A silent invasion is underfoot. By root. By foot. By fin. Invasive plants and animals are floating, flying, swimming and otherwise hitching rides to new places. These organisms are not native to the Adirondacks. Taking up residence here, they wreak havoc on our rivers, lakes, wetlands and woods. Fisheries, forestry, agriculture and recreation all suffer from the consequences of invasive species.
Some invaders are already here - like the invasive aquatic plant Eurasian watermilfoil. Others - such as emerald ash borer, a forest pest - are on their way. Because they are outside their native range, invasives have no natural predators to keep populations in check. But we can stop their spread.
Invasive species often go un-noticed until they are already well established and not much can be done. We can change that by learning to recognize them, their signs and their symptoms. Finding invasives early boosts the chance of successfully controlling an infestation and, hopefully, eradicating it altogether.
Summer is a great time to be on the lookout for invading plants and animals. Sometimes they can be tricky to distinguish from their native look-alikes; the good news is that we are here to help. I am part of a team at the Adirondack Park Invasive Plant Program (APIPP). My colleagues Steven Flint, who focuses on terrestrial invasives, Tyler Smith, who focuses on aquatics, and I work with communities and organizations across the region to shut the door on invasive species.
The invader on the scene this week is yellow iris (Iris pseudacorus). Blooming in June, it surely is a pretty plant, but do not let its good looks fool you. Often called the "botanical bully," yellow iris is an aggressive spreader - and poisonous, too. Its roots, or rhizomes, can connect hundreds of flowering plants, choking native wetland plants, restricting water flow and degrading habitat for fish, plants and other animals.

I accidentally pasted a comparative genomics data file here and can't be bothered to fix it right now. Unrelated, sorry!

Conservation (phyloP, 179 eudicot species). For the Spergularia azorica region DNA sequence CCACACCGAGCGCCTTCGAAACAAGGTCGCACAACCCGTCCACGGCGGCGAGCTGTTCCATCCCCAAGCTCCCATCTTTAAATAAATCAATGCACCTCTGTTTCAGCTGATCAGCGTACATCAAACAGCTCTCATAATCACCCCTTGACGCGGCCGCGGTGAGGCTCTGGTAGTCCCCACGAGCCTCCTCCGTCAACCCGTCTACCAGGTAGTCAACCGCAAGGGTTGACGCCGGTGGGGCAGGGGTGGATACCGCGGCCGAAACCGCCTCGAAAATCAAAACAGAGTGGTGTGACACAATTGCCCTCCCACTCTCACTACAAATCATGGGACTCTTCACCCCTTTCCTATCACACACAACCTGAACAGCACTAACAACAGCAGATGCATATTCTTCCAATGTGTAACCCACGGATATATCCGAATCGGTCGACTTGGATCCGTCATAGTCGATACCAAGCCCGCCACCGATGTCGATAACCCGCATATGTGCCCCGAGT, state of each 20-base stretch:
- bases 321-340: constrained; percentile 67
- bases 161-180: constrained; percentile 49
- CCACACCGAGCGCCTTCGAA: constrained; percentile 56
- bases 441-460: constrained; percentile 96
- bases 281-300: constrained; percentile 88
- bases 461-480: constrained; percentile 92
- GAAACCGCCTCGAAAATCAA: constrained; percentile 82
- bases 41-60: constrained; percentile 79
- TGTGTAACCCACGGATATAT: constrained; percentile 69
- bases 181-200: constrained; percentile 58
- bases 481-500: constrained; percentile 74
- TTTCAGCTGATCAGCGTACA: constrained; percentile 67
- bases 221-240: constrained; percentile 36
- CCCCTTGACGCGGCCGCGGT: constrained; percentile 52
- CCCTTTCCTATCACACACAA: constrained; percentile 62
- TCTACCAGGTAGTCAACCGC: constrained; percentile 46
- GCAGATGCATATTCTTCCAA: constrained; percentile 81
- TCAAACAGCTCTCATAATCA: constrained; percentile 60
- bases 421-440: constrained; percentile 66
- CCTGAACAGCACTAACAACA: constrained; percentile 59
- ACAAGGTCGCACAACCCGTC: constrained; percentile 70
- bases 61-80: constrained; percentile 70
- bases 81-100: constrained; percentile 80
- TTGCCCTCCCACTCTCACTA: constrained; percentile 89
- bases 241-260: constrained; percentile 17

Introduced as an ornamental plant from Europe and the Mediterranean region, yellow iris escaped the garden. This perennial was reported in the Hudson River drainage near Poughkeepsie in 1868 and has since spread across most of the United States. Edges of lakes, ponds, rivers and streams provide prime habitat, and its seeds can spread long distances along these watery routes.
The brilliant yellow flower is key to its identification; otherwise, it looks similar to native cattail and blue flag iris. The plant grows 3 to 4 feet with broad, sword-shaped leaves that are stiff, erect and green with a grayish-blue cast. Yellow iris tolerates drought, acidity and low-oxygen soils, further enabling it to compete. Populations can form large, dense monocultures.
Care should be taken when removing this plant - resins in the leaves and rhizomes can irritate the skin. Plus, any roots remaining in the ground can grow new infestations. Before beginning any control program, verify the plant's identification and proper treatment techniques.
Though still limited in the Adirondack region, yellow iris is spreading. Keep an eye out for this Adirondack invader in gardens, ornamental ponds, wetlands and riverbeds.
Citizens are stepping up to help stamp out yellow iris and other invasives during the 4th annual Adirondack Invasive Species Awareness Week, July 5-11. Check out the lineup of activities in your community online at adkinvasives.com/InvasiveSpeciesAwarenessWeek.html.
Eye on Invasives is a biweekly column that spotlights a top invader when it is easiest to identify. Hilary Smith directs the Adirondack Park Invasive Plant Program, a partnership program housed at the Adirondack Chapter of The Nature Conservancy in Keene Valley, NY. Find out more about this award-winning program online at www.adkinvasives.com.